New changes to a state law have Traverse City Commissioners looking at another option when it comes to solving its financial situation with the fire department.
The city emailed a memo over to the Grand Traverse Metro Fire Department late Monday asking them if they would consider meeting to discuss a merger. It's the latest idea in an attempt to cut costs.
City fire services make up 19% of the general budget costing about $2.5 million dollars a year.
The Metro Fire Department board discussed the request Tuesday morning and decided a three member committee would meet with the city.
In the past, Metro hasnâ??t been interested in partnering with the city fire department because of a state law requiring them to also absorb the city's firefighter union. In December, Governor Rick Snyder signed changes to the law to make it easier for municipal services to collaborate.
Grand Traverse Metro Fire Chief Pat Parker says they're willing to hear what the city has in mind.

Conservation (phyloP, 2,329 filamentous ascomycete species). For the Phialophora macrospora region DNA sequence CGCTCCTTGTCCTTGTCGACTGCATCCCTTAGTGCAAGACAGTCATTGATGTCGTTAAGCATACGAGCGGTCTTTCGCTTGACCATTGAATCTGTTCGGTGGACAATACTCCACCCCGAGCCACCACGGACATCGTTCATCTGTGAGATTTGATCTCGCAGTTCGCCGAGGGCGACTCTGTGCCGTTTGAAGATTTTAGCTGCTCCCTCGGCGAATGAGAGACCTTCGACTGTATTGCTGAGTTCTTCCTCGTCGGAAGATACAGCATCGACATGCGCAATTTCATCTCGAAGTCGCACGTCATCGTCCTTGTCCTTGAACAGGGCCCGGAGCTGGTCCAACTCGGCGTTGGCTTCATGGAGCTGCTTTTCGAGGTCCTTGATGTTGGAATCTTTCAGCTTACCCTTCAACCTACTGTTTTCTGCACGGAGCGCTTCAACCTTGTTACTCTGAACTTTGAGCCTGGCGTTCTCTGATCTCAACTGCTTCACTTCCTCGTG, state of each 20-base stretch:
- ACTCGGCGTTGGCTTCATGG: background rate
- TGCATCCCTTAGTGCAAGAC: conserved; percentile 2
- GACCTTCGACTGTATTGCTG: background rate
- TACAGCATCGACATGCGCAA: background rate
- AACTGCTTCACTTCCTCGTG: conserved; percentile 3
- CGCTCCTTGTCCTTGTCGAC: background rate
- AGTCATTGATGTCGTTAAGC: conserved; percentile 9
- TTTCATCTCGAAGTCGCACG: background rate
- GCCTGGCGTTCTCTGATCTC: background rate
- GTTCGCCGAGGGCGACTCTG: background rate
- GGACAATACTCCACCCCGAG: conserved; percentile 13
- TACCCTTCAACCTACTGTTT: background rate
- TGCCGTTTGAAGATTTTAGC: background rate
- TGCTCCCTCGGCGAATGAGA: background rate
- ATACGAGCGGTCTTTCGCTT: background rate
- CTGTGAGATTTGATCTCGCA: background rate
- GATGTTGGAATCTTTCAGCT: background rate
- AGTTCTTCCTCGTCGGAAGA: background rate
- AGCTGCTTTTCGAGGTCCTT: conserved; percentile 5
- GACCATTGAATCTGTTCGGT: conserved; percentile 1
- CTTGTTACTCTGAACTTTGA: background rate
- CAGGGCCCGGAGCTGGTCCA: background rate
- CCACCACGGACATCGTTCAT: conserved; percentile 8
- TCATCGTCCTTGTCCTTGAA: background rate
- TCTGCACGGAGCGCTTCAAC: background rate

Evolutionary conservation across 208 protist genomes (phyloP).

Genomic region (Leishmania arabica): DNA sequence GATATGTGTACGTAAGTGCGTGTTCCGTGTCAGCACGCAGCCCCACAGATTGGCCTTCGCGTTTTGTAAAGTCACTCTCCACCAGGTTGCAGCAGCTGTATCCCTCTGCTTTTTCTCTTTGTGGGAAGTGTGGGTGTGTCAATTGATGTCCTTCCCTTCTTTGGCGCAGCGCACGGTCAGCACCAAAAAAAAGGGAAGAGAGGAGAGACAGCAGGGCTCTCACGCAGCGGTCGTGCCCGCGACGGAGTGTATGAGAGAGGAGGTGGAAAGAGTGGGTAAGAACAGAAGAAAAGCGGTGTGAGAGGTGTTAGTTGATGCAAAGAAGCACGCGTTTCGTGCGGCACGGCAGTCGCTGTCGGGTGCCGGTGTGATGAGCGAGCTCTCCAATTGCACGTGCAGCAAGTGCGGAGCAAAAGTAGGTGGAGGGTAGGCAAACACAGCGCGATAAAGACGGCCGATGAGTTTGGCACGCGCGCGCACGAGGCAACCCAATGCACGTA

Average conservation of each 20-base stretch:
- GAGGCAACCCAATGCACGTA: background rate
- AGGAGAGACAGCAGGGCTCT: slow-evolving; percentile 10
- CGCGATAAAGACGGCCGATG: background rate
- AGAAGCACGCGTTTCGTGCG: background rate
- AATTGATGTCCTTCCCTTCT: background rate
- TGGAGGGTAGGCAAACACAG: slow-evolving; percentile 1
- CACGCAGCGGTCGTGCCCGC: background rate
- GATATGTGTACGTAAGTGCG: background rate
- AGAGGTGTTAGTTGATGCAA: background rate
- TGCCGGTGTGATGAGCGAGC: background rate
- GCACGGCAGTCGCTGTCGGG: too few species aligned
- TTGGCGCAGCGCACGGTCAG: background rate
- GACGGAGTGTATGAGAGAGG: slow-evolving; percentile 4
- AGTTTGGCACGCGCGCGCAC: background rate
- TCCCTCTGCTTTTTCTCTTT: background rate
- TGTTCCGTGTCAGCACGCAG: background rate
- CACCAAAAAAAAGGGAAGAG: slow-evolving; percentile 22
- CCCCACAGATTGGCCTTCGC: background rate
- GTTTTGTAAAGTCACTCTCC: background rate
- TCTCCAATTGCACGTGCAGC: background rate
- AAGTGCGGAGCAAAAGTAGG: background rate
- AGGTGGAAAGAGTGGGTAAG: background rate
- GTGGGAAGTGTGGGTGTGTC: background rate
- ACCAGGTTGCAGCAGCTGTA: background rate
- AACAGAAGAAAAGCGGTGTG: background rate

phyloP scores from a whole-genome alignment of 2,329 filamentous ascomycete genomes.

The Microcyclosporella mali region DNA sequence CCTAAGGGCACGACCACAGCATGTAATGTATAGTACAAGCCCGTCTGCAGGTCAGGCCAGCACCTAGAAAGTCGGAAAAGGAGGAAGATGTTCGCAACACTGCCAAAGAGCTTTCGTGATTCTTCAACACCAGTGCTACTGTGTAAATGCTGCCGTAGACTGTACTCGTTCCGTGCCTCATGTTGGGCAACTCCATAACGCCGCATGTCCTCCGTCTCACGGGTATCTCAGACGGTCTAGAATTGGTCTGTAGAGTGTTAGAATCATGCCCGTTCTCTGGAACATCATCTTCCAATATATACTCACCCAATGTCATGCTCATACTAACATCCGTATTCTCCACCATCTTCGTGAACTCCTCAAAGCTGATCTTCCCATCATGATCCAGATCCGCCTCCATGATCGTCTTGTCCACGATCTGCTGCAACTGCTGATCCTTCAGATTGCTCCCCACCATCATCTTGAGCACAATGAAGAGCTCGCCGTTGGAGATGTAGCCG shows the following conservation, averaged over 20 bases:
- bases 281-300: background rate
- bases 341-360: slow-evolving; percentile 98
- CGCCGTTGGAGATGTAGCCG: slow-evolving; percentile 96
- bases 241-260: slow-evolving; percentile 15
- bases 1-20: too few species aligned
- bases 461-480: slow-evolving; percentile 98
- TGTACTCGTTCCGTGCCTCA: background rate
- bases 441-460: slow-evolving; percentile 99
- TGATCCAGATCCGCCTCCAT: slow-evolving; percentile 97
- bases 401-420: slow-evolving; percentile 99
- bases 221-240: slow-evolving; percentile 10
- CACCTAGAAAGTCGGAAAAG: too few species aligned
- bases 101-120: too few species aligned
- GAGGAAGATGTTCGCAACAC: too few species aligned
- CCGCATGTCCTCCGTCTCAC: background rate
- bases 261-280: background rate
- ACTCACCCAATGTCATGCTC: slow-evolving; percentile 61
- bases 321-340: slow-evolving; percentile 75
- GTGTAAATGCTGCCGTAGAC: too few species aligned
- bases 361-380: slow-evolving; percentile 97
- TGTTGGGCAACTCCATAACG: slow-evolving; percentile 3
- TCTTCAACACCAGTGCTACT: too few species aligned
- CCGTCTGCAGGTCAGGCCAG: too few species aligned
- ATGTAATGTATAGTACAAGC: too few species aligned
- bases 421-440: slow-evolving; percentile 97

Chief Parker says, "First you have to look at what it's going to cost. By taking on another partner is it gonna cost us more than what we're paying? Also we have to look at leadership, can we handle 30%-40% more runs, more employees, more stations?"
The news is frustrating for the 24 city firefighters who stand to lose their jobs.
Chad Rueckert, vice president of the city's firefighter union says, "We came up with ideas to generate a lot of money. The city doesn't think its good enough, and they won't give us an exact amount of money they want to save."
Several weeks ago the union generated a plan to bring in more than $200,000 in revenue by providing ambulance transport services. The idea was shot down by city manager Ben Bifoss. While this all plays out, Metro Fire Chief Pat Parker finds himself in the middle.
Chief Parkers says, "We work closely with the Traverse City Fire Department. You get close to those guys. I understand what they're going through and I understand what the city is going though with the budget. I don't want this to be fire department versus fire department"
If there is a merger with Metro, commissioners could make that decision without putting it on the ballot for voters to decide.